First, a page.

RV Classes Explained (2024)

Newcomers to the RV space are sometimes confused by the jargon used to describe the different types of vehicles. The class system that defines the various models can be especially confusing. While it is easy to see the differences between a large motorhome and a camper van, understanding why they fall into a specific class isn’t always clear.

But as it turns out, the industry has very specific criteria for defining those classes, which is mainly determined by the type of chassis the vehicle is built on. But the differences can go deeper than that, and sometimes, there can be some overlap between categories.

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Motorized RV Classes Explained

As noted above, the difference between a Class A, B, and C motorhome generally comes down to the type of chassis that they ride on. For instance, a Class A model is usually built on a bus or large commercial truck frame. Popular options include the Prevost, Freightliner, and Ford F-53 platforms.

Smaller Class B models typically use a van chassis as their underpinnings, with the Mercedes Sprinter, Ford Transit, and Ram ProMaster being the most common. These are the smallest motorhomes, often exchanging interior space in favor of a more nimble driving experience.

Finally, Class C RVs usually ride on a heavy-duty truck chassis, which puts them between Class A and Class B vehicles in terms of size. The Ford E-350 and E-450 platforms are some of the most common options used by manufacturers when producing these models.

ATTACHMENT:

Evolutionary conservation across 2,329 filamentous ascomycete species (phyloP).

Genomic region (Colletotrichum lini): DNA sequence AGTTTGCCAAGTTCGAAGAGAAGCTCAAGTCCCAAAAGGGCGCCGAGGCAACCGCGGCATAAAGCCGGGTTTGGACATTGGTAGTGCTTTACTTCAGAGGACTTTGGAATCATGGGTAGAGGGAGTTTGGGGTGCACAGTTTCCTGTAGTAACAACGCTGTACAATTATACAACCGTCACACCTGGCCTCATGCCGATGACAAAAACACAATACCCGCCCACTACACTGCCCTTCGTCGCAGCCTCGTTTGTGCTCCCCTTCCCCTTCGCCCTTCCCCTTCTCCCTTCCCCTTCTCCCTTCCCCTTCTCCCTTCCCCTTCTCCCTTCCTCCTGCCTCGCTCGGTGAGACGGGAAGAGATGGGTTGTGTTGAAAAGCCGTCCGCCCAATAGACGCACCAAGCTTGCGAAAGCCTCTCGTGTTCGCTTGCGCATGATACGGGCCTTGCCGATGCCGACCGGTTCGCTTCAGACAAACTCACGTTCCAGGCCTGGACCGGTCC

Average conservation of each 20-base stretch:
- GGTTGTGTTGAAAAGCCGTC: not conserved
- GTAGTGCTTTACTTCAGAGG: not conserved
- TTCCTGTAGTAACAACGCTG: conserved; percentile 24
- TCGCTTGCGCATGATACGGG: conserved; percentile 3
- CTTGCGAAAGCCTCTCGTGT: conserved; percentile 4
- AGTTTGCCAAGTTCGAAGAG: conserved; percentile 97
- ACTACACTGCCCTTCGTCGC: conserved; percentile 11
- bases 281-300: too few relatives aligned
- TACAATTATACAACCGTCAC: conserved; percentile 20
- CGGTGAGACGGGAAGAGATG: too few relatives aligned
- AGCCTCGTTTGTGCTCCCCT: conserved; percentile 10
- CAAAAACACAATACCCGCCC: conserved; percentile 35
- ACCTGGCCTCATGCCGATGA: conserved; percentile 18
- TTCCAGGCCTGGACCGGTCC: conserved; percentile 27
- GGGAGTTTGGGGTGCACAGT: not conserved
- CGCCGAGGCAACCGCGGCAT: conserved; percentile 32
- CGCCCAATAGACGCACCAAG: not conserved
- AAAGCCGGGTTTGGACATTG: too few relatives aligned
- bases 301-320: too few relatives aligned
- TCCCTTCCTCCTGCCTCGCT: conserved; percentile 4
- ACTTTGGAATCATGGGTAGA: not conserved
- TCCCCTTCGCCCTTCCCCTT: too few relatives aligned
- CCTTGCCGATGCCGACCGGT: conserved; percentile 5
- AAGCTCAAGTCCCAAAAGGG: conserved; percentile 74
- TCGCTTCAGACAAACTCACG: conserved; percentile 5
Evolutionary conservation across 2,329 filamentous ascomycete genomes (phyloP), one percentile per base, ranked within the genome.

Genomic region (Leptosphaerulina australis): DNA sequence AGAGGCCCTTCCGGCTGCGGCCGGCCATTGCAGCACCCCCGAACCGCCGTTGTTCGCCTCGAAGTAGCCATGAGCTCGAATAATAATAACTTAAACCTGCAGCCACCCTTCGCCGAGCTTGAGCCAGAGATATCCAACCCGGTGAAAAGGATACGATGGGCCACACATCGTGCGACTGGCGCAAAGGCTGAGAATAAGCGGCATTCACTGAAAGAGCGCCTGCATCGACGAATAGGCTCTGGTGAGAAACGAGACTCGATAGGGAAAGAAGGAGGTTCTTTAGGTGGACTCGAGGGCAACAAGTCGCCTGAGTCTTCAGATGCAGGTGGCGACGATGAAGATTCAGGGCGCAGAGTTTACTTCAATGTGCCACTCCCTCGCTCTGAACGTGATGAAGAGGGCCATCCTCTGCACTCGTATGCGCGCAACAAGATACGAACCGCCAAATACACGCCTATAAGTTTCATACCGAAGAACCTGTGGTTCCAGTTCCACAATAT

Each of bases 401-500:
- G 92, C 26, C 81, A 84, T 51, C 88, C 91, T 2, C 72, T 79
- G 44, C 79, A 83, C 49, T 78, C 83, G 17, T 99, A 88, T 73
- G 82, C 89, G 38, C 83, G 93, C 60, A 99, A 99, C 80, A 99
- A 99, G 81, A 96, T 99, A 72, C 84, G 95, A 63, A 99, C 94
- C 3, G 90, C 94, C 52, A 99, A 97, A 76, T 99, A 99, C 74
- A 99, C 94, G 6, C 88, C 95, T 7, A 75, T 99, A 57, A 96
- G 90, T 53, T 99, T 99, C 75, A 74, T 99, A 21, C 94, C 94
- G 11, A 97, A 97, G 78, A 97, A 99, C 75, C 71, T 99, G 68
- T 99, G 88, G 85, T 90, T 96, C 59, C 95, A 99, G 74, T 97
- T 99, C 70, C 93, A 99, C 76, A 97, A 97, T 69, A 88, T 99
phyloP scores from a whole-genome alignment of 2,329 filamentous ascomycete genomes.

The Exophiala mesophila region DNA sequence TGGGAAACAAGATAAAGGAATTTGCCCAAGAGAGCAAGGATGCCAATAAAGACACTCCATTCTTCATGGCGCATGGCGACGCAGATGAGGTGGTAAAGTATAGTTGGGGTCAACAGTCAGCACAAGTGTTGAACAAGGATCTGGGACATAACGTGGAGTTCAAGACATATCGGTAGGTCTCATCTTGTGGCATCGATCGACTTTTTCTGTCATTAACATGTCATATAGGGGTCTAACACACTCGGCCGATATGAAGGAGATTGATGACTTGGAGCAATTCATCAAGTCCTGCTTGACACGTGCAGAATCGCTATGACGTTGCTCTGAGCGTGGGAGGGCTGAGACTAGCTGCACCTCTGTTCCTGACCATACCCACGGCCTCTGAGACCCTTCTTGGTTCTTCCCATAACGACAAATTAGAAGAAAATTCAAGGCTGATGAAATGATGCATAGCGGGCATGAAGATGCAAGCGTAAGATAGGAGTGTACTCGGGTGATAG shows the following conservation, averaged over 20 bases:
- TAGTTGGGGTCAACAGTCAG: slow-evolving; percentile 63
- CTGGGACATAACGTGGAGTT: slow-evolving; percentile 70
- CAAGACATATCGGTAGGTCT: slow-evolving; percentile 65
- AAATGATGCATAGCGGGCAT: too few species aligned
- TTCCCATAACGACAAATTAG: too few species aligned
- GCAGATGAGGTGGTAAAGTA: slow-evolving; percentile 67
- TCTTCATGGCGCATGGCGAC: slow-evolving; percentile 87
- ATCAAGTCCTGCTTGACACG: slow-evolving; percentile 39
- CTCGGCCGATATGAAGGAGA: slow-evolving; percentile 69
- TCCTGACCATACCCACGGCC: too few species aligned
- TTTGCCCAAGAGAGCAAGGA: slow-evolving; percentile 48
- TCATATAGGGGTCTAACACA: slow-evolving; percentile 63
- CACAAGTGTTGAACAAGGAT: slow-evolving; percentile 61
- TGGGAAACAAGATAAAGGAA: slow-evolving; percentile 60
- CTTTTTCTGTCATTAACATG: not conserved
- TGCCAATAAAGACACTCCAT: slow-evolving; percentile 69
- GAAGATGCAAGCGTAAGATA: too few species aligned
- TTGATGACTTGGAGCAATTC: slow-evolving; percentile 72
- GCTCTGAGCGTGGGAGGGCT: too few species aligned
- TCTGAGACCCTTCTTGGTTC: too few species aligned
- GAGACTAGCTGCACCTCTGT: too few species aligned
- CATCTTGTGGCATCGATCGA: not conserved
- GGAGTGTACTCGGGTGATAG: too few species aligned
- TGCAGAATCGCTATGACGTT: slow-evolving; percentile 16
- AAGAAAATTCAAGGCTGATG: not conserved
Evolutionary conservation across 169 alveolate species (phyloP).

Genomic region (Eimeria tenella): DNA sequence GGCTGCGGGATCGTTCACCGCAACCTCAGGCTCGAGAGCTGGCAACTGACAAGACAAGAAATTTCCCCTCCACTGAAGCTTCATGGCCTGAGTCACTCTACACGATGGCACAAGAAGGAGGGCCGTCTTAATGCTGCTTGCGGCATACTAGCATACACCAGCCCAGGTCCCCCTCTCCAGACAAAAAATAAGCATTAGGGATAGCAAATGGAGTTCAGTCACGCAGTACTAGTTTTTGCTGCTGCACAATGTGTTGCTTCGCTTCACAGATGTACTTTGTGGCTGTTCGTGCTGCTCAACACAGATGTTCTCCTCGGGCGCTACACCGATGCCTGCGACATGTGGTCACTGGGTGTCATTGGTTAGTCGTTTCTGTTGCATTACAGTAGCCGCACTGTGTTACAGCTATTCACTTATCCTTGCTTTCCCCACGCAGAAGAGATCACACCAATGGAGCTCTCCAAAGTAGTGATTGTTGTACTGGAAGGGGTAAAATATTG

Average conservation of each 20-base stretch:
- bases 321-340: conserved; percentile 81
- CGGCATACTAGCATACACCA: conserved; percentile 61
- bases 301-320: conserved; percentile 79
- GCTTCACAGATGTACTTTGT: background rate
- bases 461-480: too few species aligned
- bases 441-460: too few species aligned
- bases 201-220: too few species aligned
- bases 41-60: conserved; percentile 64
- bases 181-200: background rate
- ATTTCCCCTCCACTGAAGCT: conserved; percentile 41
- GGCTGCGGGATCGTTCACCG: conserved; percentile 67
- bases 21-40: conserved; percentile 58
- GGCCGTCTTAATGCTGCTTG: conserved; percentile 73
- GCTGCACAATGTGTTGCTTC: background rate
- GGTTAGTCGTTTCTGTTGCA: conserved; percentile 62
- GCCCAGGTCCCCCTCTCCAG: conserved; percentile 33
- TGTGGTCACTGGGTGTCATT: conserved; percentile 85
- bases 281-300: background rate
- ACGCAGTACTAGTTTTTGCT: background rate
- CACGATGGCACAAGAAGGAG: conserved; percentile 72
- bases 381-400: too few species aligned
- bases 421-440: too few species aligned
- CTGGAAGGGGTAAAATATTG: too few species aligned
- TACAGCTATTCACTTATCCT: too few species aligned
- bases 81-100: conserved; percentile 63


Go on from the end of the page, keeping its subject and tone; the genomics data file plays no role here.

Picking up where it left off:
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Photo Credit: Newmar

Class A Motorhomes

Class A motorhomes are the heaviest and largest recreational vehicles, which gives them the most interior space and luxurious amenities. Depending on floorplans, these models can sleep up to ten—and sometimes even more—people, with room for everyone to stretch out and get comfortable. Onboard kitchens, bathrooms, and lounges are usually well-appointed, with plenty of creature comforts to keep everyone happy. Due to their size and long list of standard features, these RVs also tend to be the most expensive, with some offering an experience on par with a small home.

Popular Class A models include the Newmar Bay Star, the Winnebago Vista, and the Jayco Precept.

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Photo Credit: Winnebago

Class B Motorhomes

Class B models, which are also referred to as camper vans, have grown in popularity in recent years. While they are much smaller than Class A and C motorhomes, they can generally sleep two to four people and often have a surprising number of onboard amenities, including a kitchenette and a bathroom with a shower. Because of their size, these vehicles are more capable off-roaders and boondockers than their larger counterparts, although they aren’t always as comfortable and well-appointed.

Popular Class B camper vans include the Winnebago Revel and Solis Pocket, the Airstream Rangeline, and the Thor Rize.

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Photo Credit: Tiffin

Class C Motorhomes

Class C motorhomes fill the space between Class A and B models and are surprisingly spacious inside. Most can comfortably house two to six people, with the main sleeping area located in a lofted cabover space that is often the defining feature of this type of RV. While larger than a camper van, these motorhomes are easier to drive than a big motorcoach. However, they can be just as luxurious, making them a popular choice for couples and small families.